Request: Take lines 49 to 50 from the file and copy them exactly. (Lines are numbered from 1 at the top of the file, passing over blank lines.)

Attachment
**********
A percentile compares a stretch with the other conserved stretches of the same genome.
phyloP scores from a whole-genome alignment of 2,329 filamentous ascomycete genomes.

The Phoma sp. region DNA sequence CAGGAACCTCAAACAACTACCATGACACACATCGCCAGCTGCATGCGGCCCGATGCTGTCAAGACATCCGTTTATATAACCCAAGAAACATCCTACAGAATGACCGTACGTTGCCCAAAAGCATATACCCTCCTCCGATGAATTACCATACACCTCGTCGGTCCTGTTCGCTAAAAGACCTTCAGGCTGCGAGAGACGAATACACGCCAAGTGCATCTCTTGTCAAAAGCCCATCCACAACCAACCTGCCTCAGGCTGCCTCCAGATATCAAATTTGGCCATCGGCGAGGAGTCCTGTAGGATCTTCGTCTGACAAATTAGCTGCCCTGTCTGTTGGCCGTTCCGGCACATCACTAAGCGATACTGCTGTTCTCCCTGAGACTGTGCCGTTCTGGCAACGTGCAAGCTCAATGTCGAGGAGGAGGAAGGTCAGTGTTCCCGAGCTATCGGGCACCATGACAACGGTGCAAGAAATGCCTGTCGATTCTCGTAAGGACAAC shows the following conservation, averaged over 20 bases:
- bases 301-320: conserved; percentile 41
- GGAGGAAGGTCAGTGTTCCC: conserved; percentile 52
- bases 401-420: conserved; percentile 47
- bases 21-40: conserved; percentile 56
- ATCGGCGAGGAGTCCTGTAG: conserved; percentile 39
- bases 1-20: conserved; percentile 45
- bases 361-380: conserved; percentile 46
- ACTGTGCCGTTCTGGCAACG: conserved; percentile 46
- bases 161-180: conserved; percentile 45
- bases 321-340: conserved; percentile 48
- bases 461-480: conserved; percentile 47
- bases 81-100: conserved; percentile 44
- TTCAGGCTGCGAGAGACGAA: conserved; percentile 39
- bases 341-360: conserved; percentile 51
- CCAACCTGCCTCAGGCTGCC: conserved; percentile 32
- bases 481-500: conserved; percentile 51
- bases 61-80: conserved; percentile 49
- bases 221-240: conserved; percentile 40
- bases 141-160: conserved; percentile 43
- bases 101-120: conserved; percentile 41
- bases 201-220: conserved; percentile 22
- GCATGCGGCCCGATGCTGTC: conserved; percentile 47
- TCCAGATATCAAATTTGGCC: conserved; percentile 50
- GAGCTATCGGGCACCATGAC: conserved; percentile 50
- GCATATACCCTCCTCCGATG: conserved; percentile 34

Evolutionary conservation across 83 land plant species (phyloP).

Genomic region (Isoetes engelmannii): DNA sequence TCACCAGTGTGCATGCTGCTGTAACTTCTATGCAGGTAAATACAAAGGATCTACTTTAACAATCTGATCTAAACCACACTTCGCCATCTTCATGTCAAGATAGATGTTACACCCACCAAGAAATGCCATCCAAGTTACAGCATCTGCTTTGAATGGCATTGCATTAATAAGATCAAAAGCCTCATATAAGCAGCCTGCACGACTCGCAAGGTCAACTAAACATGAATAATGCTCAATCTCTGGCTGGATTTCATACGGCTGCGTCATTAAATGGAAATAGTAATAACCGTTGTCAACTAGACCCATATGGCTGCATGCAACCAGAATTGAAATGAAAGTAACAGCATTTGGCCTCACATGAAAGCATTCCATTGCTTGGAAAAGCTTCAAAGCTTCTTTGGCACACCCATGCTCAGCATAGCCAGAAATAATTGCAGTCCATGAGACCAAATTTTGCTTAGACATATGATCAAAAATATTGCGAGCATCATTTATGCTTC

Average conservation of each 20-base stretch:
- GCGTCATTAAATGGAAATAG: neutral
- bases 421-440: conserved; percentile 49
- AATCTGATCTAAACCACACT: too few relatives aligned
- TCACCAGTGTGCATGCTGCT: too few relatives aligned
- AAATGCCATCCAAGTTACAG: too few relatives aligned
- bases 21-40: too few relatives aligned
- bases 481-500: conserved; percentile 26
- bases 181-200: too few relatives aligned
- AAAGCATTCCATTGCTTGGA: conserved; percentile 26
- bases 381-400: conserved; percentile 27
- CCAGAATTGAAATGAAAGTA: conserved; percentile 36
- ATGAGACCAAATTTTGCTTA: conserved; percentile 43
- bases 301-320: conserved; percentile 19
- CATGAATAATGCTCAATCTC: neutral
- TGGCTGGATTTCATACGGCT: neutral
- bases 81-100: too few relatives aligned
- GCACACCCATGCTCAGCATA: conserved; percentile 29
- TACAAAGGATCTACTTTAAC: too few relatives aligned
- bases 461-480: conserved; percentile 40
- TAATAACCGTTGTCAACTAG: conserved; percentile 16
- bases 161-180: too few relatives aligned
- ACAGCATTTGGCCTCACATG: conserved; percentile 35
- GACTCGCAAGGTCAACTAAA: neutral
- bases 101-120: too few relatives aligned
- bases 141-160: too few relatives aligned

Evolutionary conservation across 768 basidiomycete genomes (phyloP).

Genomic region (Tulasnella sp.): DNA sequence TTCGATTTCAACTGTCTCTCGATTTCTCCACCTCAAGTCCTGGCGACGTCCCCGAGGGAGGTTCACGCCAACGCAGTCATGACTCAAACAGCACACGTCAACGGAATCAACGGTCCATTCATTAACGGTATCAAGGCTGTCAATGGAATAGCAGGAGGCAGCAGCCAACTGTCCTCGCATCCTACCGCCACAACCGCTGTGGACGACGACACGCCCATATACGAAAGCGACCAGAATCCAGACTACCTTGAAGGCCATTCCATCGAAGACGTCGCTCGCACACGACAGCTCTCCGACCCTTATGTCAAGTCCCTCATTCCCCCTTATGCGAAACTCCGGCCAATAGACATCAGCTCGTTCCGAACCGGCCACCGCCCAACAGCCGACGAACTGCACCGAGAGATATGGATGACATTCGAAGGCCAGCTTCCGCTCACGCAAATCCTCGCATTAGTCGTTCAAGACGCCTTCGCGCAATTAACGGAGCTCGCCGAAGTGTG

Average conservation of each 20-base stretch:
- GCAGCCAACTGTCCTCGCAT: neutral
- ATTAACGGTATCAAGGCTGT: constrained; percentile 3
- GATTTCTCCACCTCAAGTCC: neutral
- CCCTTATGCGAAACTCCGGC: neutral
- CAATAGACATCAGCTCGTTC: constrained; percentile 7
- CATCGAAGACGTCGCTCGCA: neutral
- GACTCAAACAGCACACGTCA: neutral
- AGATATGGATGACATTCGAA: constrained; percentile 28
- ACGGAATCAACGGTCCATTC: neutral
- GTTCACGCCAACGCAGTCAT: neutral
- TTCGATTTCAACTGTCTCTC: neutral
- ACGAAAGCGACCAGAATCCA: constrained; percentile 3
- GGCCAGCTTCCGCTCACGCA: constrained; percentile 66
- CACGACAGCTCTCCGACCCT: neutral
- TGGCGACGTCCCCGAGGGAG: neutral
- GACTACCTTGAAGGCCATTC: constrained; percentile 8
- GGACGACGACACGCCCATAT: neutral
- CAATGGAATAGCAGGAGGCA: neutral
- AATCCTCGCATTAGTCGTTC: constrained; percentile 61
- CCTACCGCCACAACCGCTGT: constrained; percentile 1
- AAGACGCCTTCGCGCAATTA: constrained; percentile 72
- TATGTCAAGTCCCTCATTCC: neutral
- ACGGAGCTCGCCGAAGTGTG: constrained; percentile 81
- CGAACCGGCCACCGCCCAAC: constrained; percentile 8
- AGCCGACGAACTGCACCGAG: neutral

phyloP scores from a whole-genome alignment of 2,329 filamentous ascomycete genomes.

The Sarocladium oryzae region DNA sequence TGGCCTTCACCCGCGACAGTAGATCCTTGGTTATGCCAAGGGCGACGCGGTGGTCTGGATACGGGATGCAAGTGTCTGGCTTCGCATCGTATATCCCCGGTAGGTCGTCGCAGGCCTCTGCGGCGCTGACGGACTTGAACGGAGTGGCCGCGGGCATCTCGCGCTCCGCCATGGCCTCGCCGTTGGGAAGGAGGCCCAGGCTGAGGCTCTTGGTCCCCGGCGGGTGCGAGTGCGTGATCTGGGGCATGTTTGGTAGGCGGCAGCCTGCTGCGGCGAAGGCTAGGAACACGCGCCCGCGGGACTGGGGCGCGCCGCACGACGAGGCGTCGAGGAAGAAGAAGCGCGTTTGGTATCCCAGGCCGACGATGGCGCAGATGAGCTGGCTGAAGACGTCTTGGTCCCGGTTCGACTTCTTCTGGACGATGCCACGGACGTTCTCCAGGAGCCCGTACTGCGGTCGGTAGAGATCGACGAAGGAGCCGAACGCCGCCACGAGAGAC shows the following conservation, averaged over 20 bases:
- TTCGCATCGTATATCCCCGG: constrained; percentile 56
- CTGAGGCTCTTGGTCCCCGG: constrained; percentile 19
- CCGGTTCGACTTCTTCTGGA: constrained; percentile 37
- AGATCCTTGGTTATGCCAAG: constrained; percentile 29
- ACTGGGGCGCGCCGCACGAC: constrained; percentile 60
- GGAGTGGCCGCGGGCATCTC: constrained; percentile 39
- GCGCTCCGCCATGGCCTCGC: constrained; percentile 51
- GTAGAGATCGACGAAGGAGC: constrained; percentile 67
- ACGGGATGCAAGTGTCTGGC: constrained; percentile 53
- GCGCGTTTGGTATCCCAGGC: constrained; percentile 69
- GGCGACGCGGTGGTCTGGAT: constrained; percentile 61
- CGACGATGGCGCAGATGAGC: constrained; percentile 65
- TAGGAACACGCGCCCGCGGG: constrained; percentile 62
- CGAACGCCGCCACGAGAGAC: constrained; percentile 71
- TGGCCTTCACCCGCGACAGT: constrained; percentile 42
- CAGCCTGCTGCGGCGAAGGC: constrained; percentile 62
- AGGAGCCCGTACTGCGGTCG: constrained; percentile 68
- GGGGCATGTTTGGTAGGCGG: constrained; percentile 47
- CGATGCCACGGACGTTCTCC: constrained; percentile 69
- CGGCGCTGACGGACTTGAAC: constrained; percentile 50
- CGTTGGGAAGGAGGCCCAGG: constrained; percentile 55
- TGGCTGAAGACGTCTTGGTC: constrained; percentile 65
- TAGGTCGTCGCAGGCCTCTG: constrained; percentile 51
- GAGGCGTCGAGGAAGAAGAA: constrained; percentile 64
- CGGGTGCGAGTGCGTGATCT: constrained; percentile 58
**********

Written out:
- TACAAAGGATCTACTTTAAC: too few relatives aligned
- bases 461-480: conserved; percentile 40